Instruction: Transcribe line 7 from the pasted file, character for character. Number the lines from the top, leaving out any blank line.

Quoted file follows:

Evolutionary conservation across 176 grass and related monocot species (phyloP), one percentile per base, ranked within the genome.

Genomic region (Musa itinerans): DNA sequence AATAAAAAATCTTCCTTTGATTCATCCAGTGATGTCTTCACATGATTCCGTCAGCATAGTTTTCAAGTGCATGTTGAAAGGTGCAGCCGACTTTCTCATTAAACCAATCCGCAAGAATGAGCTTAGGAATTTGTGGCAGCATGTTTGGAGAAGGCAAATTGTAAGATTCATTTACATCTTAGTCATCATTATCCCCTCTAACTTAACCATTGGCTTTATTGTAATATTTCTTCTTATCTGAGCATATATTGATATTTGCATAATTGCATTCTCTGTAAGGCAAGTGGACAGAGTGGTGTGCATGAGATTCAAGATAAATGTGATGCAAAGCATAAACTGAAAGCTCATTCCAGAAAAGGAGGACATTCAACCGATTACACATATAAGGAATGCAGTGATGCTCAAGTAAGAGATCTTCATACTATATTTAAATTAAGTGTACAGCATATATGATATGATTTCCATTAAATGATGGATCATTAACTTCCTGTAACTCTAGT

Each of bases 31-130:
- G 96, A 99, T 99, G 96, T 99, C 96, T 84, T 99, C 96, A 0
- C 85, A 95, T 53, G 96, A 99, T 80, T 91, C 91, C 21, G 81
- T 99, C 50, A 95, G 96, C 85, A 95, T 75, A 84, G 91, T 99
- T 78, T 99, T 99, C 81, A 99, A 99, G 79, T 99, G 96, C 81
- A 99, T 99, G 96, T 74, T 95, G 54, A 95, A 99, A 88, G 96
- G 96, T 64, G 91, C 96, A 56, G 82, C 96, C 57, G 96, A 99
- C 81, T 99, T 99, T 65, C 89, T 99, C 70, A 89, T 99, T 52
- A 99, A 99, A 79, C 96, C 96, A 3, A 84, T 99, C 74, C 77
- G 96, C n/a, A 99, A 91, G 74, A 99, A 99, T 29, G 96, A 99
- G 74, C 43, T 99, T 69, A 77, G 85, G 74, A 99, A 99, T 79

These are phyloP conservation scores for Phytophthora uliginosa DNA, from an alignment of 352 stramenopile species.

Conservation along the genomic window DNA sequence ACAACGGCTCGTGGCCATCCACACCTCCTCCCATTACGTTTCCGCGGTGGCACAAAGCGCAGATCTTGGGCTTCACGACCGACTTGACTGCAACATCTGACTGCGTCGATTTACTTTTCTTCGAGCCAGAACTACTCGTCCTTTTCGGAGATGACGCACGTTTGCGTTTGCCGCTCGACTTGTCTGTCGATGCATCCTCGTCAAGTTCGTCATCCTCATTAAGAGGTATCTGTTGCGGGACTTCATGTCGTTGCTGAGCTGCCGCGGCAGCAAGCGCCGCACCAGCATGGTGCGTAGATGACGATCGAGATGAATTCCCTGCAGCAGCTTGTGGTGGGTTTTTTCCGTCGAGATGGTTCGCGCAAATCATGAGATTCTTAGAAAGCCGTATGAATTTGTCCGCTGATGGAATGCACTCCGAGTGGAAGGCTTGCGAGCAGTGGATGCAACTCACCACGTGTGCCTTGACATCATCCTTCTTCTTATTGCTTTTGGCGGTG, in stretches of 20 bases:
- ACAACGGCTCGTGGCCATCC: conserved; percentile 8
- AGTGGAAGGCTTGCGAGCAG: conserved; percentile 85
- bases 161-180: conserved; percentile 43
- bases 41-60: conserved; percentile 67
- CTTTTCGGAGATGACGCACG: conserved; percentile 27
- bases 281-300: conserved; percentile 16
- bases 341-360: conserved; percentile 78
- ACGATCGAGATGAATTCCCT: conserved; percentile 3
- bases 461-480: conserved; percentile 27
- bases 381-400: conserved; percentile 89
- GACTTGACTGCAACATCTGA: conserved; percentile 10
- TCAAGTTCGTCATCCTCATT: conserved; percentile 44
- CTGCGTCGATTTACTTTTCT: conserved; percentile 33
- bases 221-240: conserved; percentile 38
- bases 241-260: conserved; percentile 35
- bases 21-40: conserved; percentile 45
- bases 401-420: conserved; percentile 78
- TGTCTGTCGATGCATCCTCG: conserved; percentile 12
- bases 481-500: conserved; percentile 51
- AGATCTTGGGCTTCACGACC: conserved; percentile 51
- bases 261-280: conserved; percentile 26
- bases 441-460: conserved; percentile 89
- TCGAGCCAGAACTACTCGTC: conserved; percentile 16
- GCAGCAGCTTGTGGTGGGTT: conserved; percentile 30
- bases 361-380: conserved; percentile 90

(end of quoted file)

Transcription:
- T 78, T 99, T 99, C 81, A 99, A 99, G 79, T 99, G 96, C 81